Mego Supergirl


Mego was a toy company founded in the 1950s and was initially devoted to releasing a wide variety of low cost toys. In the 1970s, Marty Abrams, the son of the company founder, became president, and he steered the company towards producing the licensed 8″ action figures with removable cloth outfits for which they’re best known today. The genius of Mego was that they cut tooling costs by using a few different standardized bodies through the line; what made it a specific character was the head, outfit, and accessories that came with it. That also made Mego action figures great for imaginative kid play where universes collide, because it was possible to play with characters from, for example, DC Comics, Planet of the Apes, the Waltons, and Happy Days and have them all be in the same scale. Though Mego did produce action figures in other sizes, including 3-3/4″, 9″ and 12″, the 8″ size is best known and by far most popular with collectors.

Mego’s World’s Greatest Superheroes line was its crowning achievement. Running for over a decade, it offered dozens of characters from the DC and Marvel universe (plus Edgar Rice Burroughs’ Tarzan and Robert E. Howard’s Conan the Barbarian), including Supergirl.

Supergirl was first offered for sale as part of Mego’s first assortment of female characters (Super Gals) in 1973. The assortment included Supergirl, Wonder Woman, Batgirl and Catwoman. The earliest versions featured outfits that were silkscreened in order for them to reach the market in time for the busy Christmas toy shopping season; those versions were only sold a short time.

Because Mego didn’t manufacture many Supergirl figures, she is one of the more expensive Megos to pick up in the original card or box. My first Mego Supergirl was bought at a flea market for $15 over 20 years ago and was completed with a reproduction emblem and reproduction shoes from Dr. Mego. Getting a loose complete Supergirl is difficult, because her shoes might arguably be one of the most easily lost Mego accessories.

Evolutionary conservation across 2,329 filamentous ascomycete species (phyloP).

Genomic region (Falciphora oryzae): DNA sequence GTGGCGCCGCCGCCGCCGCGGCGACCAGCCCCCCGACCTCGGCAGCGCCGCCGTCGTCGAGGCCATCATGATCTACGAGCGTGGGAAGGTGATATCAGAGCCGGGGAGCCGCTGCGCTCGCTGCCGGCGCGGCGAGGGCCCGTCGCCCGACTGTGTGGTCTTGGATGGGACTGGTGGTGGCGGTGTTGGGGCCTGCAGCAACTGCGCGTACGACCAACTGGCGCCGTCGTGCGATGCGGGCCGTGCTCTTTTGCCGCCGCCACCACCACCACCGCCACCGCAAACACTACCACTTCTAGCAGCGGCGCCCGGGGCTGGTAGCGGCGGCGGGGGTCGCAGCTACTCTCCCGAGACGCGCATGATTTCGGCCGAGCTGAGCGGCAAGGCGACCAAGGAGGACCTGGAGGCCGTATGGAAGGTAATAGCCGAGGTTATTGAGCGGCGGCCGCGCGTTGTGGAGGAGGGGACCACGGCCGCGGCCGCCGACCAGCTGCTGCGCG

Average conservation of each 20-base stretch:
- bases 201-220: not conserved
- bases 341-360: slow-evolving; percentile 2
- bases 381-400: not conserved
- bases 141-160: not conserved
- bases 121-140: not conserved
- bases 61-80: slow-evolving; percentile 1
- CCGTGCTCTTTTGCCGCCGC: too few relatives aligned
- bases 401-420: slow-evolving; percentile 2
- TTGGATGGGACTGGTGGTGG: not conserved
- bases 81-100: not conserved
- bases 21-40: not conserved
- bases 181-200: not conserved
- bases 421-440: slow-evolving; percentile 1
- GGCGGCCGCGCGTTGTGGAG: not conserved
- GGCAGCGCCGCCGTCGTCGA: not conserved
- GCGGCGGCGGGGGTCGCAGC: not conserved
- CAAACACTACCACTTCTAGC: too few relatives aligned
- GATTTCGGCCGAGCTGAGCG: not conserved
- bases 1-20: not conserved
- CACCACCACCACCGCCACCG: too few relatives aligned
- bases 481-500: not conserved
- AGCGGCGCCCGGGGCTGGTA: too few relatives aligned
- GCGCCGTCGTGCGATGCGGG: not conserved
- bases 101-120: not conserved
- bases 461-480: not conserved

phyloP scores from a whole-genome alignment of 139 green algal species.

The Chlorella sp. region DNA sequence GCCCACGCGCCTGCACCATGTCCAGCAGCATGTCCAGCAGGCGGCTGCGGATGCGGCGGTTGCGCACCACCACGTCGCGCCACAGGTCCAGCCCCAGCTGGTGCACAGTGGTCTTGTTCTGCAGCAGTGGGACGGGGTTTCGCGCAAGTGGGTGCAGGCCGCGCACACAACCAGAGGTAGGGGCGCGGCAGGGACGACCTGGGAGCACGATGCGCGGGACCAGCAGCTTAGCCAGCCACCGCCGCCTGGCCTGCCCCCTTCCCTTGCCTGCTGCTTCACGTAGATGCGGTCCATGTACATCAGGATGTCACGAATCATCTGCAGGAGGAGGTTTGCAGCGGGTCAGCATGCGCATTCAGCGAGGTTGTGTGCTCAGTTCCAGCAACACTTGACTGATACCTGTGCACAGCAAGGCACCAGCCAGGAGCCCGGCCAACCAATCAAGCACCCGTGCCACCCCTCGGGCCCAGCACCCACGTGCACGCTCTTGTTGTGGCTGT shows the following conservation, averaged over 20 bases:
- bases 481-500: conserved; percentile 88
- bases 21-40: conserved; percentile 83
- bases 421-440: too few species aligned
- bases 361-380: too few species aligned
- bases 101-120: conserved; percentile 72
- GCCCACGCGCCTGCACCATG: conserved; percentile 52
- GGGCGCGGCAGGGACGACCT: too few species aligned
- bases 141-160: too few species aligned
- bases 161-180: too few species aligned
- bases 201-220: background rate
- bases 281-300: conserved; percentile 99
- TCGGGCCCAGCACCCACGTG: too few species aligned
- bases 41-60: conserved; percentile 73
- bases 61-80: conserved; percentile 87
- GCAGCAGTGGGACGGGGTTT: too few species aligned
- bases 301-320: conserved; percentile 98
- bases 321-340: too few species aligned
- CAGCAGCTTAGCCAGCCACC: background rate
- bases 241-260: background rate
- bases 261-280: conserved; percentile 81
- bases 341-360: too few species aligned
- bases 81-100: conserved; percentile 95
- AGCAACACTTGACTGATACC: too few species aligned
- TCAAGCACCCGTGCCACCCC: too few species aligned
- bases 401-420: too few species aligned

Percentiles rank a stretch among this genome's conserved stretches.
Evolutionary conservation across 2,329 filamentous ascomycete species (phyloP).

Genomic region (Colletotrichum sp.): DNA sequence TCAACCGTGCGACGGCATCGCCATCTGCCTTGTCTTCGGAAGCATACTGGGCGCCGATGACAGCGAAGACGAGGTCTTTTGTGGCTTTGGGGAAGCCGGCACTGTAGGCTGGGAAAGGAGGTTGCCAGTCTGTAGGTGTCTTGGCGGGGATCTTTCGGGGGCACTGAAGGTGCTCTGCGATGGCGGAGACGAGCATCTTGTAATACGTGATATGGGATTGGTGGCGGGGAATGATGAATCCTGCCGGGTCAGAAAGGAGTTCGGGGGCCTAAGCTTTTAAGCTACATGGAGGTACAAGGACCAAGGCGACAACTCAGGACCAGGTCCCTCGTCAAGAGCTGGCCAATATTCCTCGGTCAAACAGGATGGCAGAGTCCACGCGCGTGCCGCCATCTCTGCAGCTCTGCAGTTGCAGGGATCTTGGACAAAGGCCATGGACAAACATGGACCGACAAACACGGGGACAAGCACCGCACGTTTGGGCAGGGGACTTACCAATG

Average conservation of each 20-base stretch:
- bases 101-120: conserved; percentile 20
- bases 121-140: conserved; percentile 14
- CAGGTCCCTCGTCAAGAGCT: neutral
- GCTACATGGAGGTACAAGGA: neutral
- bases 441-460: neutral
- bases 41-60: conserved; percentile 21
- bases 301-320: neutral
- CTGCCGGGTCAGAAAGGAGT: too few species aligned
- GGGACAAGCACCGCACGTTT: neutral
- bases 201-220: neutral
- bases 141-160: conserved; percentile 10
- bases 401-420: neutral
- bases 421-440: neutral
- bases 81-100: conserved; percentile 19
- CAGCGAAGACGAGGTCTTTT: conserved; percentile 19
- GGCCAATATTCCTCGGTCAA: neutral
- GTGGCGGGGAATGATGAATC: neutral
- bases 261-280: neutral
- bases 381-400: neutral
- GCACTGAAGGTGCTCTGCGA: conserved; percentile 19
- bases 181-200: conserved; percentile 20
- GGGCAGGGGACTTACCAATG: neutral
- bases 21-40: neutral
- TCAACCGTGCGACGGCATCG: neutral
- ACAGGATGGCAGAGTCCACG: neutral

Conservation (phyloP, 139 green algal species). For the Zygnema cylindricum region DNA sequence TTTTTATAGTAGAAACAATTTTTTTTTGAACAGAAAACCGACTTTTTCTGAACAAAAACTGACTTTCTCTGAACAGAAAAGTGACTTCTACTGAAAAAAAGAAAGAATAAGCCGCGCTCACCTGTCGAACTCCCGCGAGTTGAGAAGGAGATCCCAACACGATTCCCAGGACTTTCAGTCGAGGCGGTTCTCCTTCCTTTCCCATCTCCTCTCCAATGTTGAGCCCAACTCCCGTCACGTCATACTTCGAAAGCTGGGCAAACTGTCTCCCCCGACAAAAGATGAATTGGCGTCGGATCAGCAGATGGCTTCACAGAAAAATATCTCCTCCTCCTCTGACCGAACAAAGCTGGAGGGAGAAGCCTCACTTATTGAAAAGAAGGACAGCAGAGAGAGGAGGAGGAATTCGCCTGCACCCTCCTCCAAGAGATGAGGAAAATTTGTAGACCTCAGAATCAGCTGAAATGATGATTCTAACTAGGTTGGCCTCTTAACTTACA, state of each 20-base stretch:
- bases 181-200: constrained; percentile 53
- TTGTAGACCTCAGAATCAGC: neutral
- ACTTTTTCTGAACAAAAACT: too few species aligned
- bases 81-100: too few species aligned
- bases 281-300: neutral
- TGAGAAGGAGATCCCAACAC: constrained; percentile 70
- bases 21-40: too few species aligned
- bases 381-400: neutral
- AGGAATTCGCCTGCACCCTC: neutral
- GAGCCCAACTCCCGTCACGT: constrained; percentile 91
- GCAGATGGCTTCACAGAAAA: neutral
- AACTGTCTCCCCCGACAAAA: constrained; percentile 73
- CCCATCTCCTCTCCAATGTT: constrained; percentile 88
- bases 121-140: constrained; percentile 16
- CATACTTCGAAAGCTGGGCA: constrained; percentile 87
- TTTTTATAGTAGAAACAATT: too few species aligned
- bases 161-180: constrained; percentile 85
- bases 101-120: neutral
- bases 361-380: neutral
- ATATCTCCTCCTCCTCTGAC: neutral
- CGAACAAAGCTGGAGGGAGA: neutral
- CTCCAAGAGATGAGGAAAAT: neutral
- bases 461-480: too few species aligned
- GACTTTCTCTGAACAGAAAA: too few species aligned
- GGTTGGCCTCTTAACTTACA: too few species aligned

My carded Mego Supergirl is also cobbled together. I had this 1976 U.S. card for a while (bought it from my friend Brian), but only recently did a get an original Supergirl in good enough condition to display in there. This 1976 carded version is the only packaged variant I own, but according to Ben Holcomb’s exhaustive book Mego 8″ Super-Heroes: World’s Greatest Toys!, Supergirl was released on a 1st issue Mego card, two different Kresge cards (with $2.68 and $2.98 price tags), two different boxes (the earlier 4-digit code and a later 5-digit code), the 1976 card shown here, and a 1977 card sold by Pin Pin Toys in France.

Interestingly enough, the Pin Pin version of Supergirl wears a yellow belt with a peace symbol instead of the usual elastic yellow belt, reusing a belt originally offered with Dinah Mite.


The back of the card features artwork of other characters available in the line, a standard Mego packaging design practice.


Mego Supergirl features rooted blond hair and the standard Mego female head; it’s very doll-like. On the enlarged photo at the top of the page, you might notice some melting along the neck where the rubber head is attached to the neck stem. This is an unfortunately common occurrence.


Supergirl’s outfit is based on the one that made its first cover appearance in Adventure Comics #410 dated September, 1971. That cover icon from the upper left was also used on the back of Supergirl boxes with a slight change to her footwear from Mego Isis-like strapped sandals to slippers. I’m not an art expert, but it appears to have been drawn by Bob Oksner and Vincent Colleta, the artists on the Adventure Comics Supergirl stories at the time. (It also appeared with the strappy sandals on this Toon Tumblers glass recently.)



Supergirl wears an elastic belt that’s very similar if not the exact same one as the early Mego Robin belt. It very commonly loses elasticity over time, which is another reason a nice loose Supergirl can be so hard to find.


Supergirl’s cape is made of the same nylon material as Mego Superman’s, but isn’t sewn to her outfit like his. It often suffers the same fraying that the other Mego capes do, too.

For further information

As always, the go-to site on the internet for information about Megos is The Mego Museum. Some have asked me why I haven’t featured more Mego figures on this site yet, and the reason is because the Mego Museum does it better. Their Mego Supergirl page shows several Supergirl packaging and costume variations I don’t have and probably never will.

Benjamin Holcomb’s book World’s Greatest Toys! is the most exhaustive, densely packed guide to Mego super-hero toys available and is chock full of behind-the-scenes stories and obscure but incredibly useful information like case packs and stock numbers. Now out of print, the hard copy version has fittingly become a collectible in its own right, but it’s fortunately still available in electronic format via the TwoMorrows web site. HIGHLY RECOMMENDED.

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